by Christopher Zoukis
It’s been over 20 years since Jon Marc Taylor, Ph.D., a Missouri state prisoner and author of the Prisoners’ Guerrilla Handbook to Correspondence Programs in the U.S. and Canada, published an op-ed in the New York Times urging federal lawmakers not to ban Pell grants for prisoners. In the two decades since his plea the higher education landscape in our nation’s prison system has shifted drastically due to a lack of funding and public support. However, it now appears that might change and Dr. Taylor’s dream may finally come true.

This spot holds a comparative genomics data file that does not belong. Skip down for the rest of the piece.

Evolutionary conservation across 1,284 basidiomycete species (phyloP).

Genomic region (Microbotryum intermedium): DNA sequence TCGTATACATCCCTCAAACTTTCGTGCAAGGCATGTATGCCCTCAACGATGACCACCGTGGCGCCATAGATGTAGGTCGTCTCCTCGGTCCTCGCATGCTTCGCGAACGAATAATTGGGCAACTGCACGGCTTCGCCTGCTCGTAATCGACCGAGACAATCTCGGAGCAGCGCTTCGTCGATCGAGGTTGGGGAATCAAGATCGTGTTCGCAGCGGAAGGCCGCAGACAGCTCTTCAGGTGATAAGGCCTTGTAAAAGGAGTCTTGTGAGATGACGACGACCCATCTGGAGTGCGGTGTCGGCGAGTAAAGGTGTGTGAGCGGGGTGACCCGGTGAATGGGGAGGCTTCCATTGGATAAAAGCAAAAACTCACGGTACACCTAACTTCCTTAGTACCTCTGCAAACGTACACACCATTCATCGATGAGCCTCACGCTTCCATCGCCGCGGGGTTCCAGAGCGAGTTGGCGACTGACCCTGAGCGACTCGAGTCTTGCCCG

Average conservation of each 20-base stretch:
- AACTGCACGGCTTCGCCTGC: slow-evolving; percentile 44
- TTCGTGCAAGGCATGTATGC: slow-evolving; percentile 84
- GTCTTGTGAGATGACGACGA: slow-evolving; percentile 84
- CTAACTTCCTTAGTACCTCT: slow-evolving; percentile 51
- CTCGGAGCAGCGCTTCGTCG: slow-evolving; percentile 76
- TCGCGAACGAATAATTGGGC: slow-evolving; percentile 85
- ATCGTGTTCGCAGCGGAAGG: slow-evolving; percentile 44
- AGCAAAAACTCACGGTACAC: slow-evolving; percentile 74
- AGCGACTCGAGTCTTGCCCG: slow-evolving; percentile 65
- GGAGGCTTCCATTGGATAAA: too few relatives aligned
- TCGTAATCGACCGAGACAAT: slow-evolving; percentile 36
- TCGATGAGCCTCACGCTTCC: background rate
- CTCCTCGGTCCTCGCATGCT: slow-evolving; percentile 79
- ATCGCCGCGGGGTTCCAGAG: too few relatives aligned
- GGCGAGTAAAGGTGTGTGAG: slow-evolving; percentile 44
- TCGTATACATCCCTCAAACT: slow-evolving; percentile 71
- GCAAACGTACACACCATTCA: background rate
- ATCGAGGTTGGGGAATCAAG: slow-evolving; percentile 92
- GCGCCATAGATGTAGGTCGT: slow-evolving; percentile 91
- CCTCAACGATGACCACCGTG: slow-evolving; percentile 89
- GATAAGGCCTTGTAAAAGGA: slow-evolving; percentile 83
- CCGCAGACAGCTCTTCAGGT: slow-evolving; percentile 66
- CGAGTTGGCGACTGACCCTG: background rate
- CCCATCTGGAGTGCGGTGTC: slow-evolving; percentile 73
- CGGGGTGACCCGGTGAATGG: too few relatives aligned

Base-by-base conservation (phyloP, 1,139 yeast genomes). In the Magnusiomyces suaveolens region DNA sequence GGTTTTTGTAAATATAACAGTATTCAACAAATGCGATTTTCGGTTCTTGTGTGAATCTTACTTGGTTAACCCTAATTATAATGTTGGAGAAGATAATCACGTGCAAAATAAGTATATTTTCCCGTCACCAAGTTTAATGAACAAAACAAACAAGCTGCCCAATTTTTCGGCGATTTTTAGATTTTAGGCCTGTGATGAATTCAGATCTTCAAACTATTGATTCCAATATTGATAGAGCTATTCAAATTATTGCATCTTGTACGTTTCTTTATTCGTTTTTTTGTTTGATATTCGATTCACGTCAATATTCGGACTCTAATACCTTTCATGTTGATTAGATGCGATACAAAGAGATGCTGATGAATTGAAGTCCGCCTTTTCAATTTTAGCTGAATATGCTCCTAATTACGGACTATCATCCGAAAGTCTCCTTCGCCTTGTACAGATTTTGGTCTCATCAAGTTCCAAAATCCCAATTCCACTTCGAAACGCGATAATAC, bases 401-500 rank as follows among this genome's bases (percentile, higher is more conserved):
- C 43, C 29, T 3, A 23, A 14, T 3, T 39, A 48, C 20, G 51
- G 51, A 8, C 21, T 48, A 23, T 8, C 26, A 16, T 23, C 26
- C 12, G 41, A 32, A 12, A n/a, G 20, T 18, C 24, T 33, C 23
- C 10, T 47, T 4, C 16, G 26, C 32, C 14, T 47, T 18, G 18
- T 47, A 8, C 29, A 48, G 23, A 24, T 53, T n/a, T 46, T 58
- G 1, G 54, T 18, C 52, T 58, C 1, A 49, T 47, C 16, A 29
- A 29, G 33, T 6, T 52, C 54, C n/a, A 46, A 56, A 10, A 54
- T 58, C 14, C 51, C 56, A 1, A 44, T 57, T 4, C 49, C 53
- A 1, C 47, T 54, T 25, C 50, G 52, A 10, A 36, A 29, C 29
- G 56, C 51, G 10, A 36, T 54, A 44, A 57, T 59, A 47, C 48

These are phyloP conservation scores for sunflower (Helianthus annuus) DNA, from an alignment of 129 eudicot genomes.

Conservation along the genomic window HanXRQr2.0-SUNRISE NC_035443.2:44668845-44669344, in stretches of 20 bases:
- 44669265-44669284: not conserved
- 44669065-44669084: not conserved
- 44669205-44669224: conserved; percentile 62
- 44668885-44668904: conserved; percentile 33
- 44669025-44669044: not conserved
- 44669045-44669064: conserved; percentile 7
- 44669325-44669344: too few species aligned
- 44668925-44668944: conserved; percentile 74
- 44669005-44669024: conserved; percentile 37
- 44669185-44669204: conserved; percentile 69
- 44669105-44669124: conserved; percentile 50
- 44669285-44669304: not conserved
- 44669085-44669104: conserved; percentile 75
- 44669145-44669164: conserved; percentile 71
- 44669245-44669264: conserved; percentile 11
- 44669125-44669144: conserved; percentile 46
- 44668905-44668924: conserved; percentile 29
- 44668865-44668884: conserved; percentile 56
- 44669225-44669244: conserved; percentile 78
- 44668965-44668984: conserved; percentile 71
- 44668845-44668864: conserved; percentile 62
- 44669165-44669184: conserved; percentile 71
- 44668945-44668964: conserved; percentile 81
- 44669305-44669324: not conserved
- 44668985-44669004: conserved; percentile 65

The Restoring Education and Learning Act
On May 21, 2015, U.S. Rep. Donna F. Edwards (MD) introduced the Restoring Education and Learning (REAL) Act, H.R. 2521, which would make state and federal prisoners eligible for Pell grants – a form of federal financial aid for post-secondary education programs. Prisoners have been restricted from Pell grant eligibility since 1994, when President Bill Clinton signed the Violent Crime Control and Law Enforcement Act (VCCLEA) into law.